Harrell’s humanitarian services extend from Louisiana to Kenya


The research and documentation of local family histories aren’t the only humanitarian services that Louisiana native Antoinette Harrell offers.

From the Mississippi Delta to rural communities in Tangipahoa and St. Helena parishes, and even internationally, her humanitarian work has reached and changed the lives of hundreds of people.

She has made contributions to African American women’s history, activism, and race relations by helping families in Louisiana’s Florida Parishes, Tangipahoa and St. Helena with genealogical research. She has organized donations of boxes of vegetables, seeds, and educational supplies for families in Ghana.

Recently, she has extended her humanitarian work to assist a village in Kenya. 

The process began with a phone call requesting Bibles in Swahili, the country’s official language. She agreed to do whatever she could. In her social media postings, Harrell asked her four thousand plus followers to donate funds to purchase Bibles.  She planned to send 15 Bibles to the village. In US currency, each Bibles cost ten dollars.

Donations began coming in from throughout the United States with many coming from Tangipahoa and St. Helena parish residents.

Antoinette Harrell and Nathaniel Nasi sort through donations during a mission trip to Ghana, African. (Photo provided)

Harrell collected enough funds to purchase 33 Bibles, 200 pounds of beans, and 198 pounds of rice and millet. School fees for orphans attending the Heartbright School were paid with the remaining donations.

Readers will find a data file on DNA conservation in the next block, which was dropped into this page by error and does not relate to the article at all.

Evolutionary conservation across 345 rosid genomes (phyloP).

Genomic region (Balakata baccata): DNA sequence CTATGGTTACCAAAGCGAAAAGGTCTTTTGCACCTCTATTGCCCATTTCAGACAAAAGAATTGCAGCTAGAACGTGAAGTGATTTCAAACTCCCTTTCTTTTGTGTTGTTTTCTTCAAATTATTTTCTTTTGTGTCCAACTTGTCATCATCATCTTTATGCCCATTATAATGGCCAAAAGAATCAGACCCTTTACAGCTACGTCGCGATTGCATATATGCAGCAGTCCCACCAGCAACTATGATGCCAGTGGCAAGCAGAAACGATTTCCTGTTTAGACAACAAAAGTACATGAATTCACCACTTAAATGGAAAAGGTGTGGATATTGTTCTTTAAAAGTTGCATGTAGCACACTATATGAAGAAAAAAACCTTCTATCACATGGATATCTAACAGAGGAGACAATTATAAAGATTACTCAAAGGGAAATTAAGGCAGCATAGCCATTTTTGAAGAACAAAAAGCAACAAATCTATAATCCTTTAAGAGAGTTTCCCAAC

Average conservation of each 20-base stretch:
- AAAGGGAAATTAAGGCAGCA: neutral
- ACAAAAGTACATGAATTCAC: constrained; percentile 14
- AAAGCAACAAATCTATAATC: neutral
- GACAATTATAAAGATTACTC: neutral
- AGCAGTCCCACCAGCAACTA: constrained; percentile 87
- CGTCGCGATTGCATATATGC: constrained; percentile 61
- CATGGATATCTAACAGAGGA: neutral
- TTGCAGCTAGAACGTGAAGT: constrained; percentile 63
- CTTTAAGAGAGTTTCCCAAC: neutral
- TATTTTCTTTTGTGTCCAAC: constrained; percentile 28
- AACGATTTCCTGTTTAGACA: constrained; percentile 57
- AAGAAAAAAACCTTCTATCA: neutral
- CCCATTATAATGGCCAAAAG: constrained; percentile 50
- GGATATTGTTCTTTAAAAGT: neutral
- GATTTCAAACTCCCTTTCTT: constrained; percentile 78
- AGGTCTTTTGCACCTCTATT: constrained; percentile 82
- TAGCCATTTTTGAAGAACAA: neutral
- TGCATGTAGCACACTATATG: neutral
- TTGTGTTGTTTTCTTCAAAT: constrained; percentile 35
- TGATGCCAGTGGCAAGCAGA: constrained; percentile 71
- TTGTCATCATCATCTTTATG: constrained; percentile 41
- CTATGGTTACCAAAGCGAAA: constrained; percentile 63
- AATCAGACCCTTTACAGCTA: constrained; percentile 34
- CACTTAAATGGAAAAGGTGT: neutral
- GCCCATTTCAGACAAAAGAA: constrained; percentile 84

She and Pastor Anthony Tineaga wept tears of joy. “Our prayers have been answered,” said Tinega who drove one hour to pick up the Bibles and food after Harrell purchased them directly from the Christian Bible store and the supermarket.

She was so transparent with her donors that she provided pictures and receipts to show where donations went.

“When I called upon residents throughout Tangipahoa parish where I live, they didn’t hesitate to help. Their generous donations and outpouring of love has helped thousands,” Harrell said. “All over the United States, people are aware of this mission work and they support it without hesitation.”

Harrell said she knows she would not have been able to succeed without the help of the people and businesses. “The number of people and businesses supporting these efforts throughout the years is simply too great,” she said.

Harrell has dedicated decades of her life to helping others.

Bag of beans, rice, and millet were purchased using donor funds.

“It’s a sacrifice I have to make to help put food on someone table or pay the school fees for children who would otherwise not be able to attend school,” said Harrell. “In this country, we sometimes take things for granted, and this reminds me to count my blessings no matter what, since someone is worse off than me.”

Harrell said she lives by the words of Dr. Martin Luther King Jr., “I can help somebody as I pass along. If I can cheer somebody with a word or a song. If I can show somebody he’s traveling wrong. Then my living will not be vain.”

She plans to visit the Kenyan village later this year.

Follow Harrell at https://nurturingourroots.blogspot.com

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